They've been a problem since the first flight. NASA has failed to find a substitute - or even a way to deal with them in orbit.
By CHUCK MURPHY, Times Staff Writer
© St. Petersburg Times, published February 3, 2003
HOUSTON -- Even when the space shuttle program was in its infancy, NASA managers feared the loss of thermal protection tiles during liftoff would pose a potentially deadly problem during re-entry to the Earth's atmosphere.
They toyed with the idea of putting a "tile repair kit" on board. They tried to figure out how an astronaut could get out of the shuttle and underneath it to perform a weightless repair job.
After lots of study, the agency known for its Apollo 13-style can-do attitude decided that lost tiles beneath the shuttle would be too hard to fix. Officials abandoned the idea.
That left them with no options, even if they had determined before re-entry that Columbia had a problem.
The troublesome tiles are an early focus of NASA's inquiry into what caused the orbiter to disintegrate as it glided through the atmosphere more than 200,000 feet above Earth.
While other possibilities are still being investigated, NASA shuttle program manager Ron Dittemore said Sunday that investigators and engineers were seeing evidence of extreme heating of Columbia's left side in the moments before it came apart.
"We are gaining some confidence that it was a thermal problem," Dittemore said.
And in looking for the cause of overheating, the first stop for NASA is the tile system, the astronauts' only line of defense during the dangerous descent from space.
NASA's tile problems began with Columbia, when the shuttle lost 16 of them during its first flight in 1981. With every trip to space, engineers would greet the orbiter, and others in the fleet, by examining each of the tiles for damage.
Over time, they found plenty.
The tiles -- 24,000 of them, most just 6 inches square and called the orbiters' thermal protection system -- were badly damaged by rain. Small particles of space debris could cause cracking. Collisions with ice during liftoff could also damage them.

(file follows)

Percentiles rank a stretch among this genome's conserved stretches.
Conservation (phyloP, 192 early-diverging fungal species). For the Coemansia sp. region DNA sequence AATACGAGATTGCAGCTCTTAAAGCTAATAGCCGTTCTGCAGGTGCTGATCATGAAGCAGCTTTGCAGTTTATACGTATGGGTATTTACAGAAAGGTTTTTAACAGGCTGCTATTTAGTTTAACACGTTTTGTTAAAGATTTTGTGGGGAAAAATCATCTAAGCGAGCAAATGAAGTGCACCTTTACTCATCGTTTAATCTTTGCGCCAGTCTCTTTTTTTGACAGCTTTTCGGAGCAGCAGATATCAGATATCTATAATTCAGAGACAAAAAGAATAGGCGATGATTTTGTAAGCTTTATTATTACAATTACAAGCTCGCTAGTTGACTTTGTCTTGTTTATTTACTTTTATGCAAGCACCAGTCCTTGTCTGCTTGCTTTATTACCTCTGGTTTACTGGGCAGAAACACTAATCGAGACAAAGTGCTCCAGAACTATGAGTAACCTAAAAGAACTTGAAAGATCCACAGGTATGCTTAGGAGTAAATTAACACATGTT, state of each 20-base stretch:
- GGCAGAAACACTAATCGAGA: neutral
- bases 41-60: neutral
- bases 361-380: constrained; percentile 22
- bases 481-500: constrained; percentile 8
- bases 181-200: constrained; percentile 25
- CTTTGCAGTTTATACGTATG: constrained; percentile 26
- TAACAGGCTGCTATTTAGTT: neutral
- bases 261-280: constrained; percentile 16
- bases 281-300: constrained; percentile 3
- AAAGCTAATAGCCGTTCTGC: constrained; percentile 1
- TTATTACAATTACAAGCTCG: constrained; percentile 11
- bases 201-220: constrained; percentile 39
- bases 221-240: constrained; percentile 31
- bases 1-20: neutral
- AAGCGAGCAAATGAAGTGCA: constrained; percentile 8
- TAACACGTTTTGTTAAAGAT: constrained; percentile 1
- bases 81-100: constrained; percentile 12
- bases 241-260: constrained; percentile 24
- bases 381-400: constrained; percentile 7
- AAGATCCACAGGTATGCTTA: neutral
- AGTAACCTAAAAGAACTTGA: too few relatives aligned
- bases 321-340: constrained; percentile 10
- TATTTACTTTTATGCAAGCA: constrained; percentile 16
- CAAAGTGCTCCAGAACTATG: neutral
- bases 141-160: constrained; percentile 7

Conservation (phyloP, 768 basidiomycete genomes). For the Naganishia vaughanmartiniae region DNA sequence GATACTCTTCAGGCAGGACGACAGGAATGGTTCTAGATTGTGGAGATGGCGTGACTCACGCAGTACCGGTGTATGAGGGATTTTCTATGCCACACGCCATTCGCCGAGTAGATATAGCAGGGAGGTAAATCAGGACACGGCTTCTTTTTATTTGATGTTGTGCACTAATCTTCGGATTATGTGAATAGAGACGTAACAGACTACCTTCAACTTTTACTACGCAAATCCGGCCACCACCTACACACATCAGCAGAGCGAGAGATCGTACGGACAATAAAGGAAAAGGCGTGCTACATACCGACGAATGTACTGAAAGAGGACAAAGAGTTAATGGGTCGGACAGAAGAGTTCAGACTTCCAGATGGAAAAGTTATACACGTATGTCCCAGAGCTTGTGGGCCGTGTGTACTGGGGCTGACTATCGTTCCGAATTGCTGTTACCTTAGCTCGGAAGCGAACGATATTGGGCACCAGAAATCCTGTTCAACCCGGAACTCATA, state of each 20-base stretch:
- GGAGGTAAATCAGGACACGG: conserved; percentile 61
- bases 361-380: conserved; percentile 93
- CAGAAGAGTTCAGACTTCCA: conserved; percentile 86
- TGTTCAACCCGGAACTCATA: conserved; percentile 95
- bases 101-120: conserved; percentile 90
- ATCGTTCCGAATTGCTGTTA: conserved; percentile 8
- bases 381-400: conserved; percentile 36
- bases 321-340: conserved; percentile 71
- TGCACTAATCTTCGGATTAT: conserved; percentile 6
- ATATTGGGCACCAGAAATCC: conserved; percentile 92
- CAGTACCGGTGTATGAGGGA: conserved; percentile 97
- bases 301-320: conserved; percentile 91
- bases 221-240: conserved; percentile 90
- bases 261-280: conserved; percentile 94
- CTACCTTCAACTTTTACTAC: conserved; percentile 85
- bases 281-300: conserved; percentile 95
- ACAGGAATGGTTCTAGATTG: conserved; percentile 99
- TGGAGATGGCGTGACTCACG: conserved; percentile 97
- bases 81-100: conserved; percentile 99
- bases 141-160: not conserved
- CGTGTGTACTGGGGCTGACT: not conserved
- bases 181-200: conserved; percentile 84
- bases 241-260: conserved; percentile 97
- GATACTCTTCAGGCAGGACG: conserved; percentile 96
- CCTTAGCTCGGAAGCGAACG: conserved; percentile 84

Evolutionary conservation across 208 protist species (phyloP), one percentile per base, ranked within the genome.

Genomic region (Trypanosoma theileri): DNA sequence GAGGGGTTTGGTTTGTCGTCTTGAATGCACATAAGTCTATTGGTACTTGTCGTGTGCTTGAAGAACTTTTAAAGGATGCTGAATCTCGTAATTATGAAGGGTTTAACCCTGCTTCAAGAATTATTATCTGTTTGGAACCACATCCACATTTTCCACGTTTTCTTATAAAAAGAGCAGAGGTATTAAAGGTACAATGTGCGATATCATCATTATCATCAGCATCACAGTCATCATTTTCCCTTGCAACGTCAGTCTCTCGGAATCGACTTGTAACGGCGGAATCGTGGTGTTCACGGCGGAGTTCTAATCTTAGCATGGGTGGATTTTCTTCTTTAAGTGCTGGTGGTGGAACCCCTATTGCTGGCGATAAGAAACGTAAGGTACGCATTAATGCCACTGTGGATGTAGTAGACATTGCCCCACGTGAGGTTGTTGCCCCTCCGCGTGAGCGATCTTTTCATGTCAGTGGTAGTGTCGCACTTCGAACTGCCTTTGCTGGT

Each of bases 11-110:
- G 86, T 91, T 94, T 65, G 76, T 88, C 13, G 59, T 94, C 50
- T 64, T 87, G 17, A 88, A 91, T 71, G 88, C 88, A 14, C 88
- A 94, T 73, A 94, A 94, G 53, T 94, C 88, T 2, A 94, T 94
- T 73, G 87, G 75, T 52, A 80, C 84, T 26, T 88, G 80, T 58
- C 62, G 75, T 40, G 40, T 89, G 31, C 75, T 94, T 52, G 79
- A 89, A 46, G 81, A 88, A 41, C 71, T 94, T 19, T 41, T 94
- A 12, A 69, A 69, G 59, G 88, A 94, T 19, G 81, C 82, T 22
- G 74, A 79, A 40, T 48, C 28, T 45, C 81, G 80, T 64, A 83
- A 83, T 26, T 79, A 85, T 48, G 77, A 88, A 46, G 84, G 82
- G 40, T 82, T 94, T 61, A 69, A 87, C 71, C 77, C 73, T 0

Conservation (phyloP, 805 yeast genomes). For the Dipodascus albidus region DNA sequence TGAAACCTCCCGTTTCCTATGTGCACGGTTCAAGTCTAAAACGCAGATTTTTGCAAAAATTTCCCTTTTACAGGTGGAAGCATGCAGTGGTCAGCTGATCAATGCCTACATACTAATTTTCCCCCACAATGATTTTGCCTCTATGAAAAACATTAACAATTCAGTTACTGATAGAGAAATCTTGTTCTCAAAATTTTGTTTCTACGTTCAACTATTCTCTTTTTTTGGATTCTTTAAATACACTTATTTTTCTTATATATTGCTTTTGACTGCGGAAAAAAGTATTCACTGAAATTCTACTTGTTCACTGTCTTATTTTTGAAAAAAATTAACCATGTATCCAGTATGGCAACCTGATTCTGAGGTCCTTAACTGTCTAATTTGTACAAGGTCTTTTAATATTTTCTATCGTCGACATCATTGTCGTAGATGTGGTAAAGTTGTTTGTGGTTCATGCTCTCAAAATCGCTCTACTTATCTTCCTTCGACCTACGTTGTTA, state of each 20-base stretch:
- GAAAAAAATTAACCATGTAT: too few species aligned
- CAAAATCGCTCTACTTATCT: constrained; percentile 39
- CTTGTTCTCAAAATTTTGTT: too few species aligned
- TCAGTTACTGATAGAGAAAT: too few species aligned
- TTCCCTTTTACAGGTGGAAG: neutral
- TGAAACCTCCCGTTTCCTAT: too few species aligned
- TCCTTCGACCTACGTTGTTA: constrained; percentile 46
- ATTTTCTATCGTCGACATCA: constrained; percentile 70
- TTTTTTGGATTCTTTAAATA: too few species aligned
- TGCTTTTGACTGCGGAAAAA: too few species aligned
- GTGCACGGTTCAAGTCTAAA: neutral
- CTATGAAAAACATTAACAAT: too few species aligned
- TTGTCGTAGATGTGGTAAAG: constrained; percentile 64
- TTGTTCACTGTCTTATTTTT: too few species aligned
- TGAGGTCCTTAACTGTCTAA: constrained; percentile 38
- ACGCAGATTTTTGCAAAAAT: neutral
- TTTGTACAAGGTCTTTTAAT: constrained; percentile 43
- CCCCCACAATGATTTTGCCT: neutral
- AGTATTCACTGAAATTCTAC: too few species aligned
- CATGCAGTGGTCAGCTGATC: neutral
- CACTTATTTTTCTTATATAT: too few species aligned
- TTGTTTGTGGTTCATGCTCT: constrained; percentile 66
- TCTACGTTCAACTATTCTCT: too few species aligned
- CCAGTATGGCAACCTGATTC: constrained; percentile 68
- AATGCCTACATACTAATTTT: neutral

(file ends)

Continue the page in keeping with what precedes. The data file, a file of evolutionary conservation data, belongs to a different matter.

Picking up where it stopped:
And, for some reason, Columbia seemed to have slightly more problems with tiles than the other orbiters.
In a 1999 conference on the future of the shuttle system, Donald Curry of NASA's Johnson Space Center and David W. Johnson of tile manufacturer Vought Aircraft Industries noted an annoying -- though not catastrophic -- phenomenon they called "pinhole formation."
They believed it was caused when salt and zinc oxide contaminated the tiles. In their presentation, they noted "All Vehicles Affected: OV-102 (Columbia) worse."
While the shuttle fleet continued to fly with troublesome tiles, but no serious problems, NASA kept looking for solutions.
The friction of the Earth's atmosphere against the shuttle creates temperatures of 3,000 degrees Fahrenheit at their worst. The brunt of that heat is focused on the leading edge of the wings, where a special tile, called reinforced carbon-carbon, deflects the heat. Those tiles are also used on sensitive parts of the shuttle's belly. Others are made of highly pure silica.
Losing a few tiles here and there is not a problem. But if enough of them are lost during liftoff, the shuttle's aluminum structure is exposed to more heat than it can handle when the orbiter heads for home.
Despite the questions raised about the orbiter's tiles over the years, NASA never found anything better.
"It was the best thing they could come up with," said Norm Carlson, who retired in 1995 as the Kennedy Space Center's acting director of shuttle operations.
Efforts to replace the tiles with a thermal blanket failed in testing. Experiments at NASA's Dryden Flight Research Center in California looked at new ways to apply the tiles so they wouldn't fall off so easily. Other tests looked for ways to make the surface of the tiles stronger so they wouldn't crack so easily if they hit something, even at high speed.
"We've been spending money for many years to try and develop this," Dittemore said. "We haven't been successful."
Shuttle engineers perform a delicate ballet between weight and safety. Owing to that, Columbia left the pad on Jan. 16 with some slightly improved tiles in some parts, but some older tiles on the underside and leading wing edge.
About 80 seconds into its final mission, a piece of insulation fell off the external fuel tank and hit Columbia on the left side, maybe in the area around the left wheel well.
NASA managers caucused but decided it was not a "significant" problem, Dittemore said. The crew was told that NASA had investigated foam hitting the tile and that all was well.
"We concluded that it did not represent a safety concern," Dittemore said.
They considered using a powerful telescope or satellite to take photos of Columbia's underside so engineers on Earth could see whether the insulation had knocked tiles loose or cracked their tops. They decided against it, largely because they concluded they couldn't fix any problems the photos might have revealed.
Regardless of whether the foam knocked tiles loose or a multitude of tiles simply fell off, the crew would have had no options anyway.
"There was nothing we could do," Dittemore said.
-- Information from Times wires was used in this report.